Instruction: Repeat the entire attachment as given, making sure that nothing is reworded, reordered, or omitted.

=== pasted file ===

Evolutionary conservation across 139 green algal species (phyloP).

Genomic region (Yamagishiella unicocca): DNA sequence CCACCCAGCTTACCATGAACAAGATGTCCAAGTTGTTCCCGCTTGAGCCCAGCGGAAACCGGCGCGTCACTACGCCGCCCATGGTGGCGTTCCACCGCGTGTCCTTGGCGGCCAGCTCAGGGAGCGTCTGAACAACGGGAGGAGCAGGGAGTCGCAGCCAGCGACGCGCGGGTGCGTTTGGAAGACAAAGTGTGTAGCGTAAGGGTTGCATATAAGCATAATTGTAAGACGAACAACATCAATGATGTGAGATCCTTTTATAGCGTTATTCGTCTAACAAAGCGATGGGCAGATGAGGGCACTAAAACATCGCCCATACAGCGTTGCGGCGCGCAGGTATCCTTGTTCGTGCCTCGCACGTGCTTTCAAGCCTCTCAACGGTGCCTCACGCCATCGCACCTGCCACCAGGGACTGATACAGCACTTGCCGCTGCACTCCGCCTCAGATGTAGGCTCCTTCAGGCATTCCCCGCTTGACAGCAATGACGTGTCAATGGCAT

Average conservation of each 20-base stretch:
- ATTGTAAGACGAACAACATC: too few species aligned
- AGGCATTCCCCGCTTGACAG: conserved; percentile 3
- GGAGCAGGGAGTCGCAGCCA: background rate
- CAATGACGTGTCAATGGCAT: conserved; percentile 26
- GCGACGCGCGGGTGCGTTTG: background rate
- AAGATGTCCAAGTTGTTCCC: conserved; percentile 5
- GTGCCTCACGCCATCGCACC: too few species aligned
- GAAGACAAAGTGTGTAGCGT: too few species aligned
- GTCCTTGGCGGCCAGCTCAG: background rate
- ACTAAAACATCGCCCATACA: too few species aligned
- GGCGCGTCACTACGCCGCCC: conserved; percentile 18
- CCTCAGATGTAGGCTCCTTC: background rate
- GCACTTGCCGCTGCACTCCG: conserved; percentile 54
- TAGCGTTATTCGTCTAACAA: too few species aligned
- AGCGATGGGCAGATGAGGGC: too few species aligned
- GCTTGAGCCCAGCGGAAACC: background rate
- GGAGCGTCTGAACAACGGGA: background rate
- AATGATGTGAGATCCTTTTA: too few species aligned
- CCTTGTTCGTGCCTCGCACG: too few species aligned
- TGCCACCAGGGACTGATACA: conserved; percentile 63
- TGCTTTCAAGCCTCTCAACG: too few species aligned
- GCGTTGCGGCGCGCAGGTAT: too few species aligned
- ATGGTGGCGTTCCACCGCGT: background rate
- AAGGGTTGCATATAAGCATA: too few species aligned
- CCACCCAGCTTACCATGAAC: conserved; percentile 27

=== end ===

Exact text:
Evolutionary conservation across 139 green algal species (phyloP).

Genomic region (Yamagishiella unicocca): DNA sequence CCACCCAGCTTACCATGAACAAGATGTCCAAGTTGTTCCCGCTTGAGCCCAGCGGAAACCGGCGCGTCACTACGCCGCCCATGGTGGCGTTCCACCGCGTGTCCTTGGCGGCCAGCTCAGGGAGCGTCTGAACAACGGGAGGAGCAGGGAGTCGCAGCCAGCGACGCGCGGGTGCGTTTGGAAGACAAAGTGTGTAGCGTAAGGGTTGCATATAAGCATAATTGTAAGACGAACAACATCAATGATGTGAGATCCTTTTATAGCGTTATTCGTCTAACAAAGCGATGGGCAGATGAGGGCACTAAAACATCGCCCATACAGCGTTGCGGCGCGCAGGTATCCTTGTTCGTGCCTCGCACGTGCTTTCAAGCCTCTCAACGGTGCCTCACGCCATCGCACCTGCCACCAGGGACTGATACAGCACTTGCCGCTGCACTCCGCCTCAGATGTAGGCTCCTTCAGGCATTCCCCGCTTGACAGCAATGACGTGTCAATGGCAT

Average conservation of each 20-base stretch:
- ATTGTAAGACGAACAACATC: too few species aligned
- AGGCATTCCCCGCTTGACAG: conserved; percentile 3
- GGAGCAGGGAGTCGCAGCCA: background rate
- CAATGACGTGTCAATGGCAT: conserved; percentile 26
- GCGACGCGCGGGTGCGTTTG: background rate
- AAGATGTCCAAGTTGTTCCC: conserved; percentile 5
- GTGCCTCACGCCATCGCACC: too few species aligned
- GAAGACAAAGTGTGTAGCGT: too few species aligned
- GTCCTTGGCGGCCAGCTCAG: background rate
- ACTAAAACATCGCCCATACA: too few species aligned
- GGCGCGTCACTACGCCGCCC: conserved; percentile 18
- CCTCAGATGTAGGCTCCTTC: background rate
- GCACTTGCCGCTGCACTCCG: conserved; percentile 54
- TAGCGTTATTCGTCTAACAA: too few species aligned
- AGCGATGGGCAGATGAGGGC: too few species aligned
- GCTTGAGCCCAGCGGAAACC: background rate
- GGAGCGTCTGAACAACGGGA: background rate
- AATGATGTGAGATCCTTTTA: too few species aligned
- CCTTGTTCGTGCCTCGCACG: too few species aligned
- TGCCACCAGGGACTGATACA: conserved; percentile 63
- TGCTTTCAAGCCTCTCAACG: too few species aligned
- GCGTTGCGGCGCGCAGGTAT: too few species aligned
- ATGGTGGCGTTCCACCGCGT: background rate
- AAGGGTTGCATATAAGCATA: too few species aligned
- CCACCCAGCTTACCATGAAC: conserved; percentile 27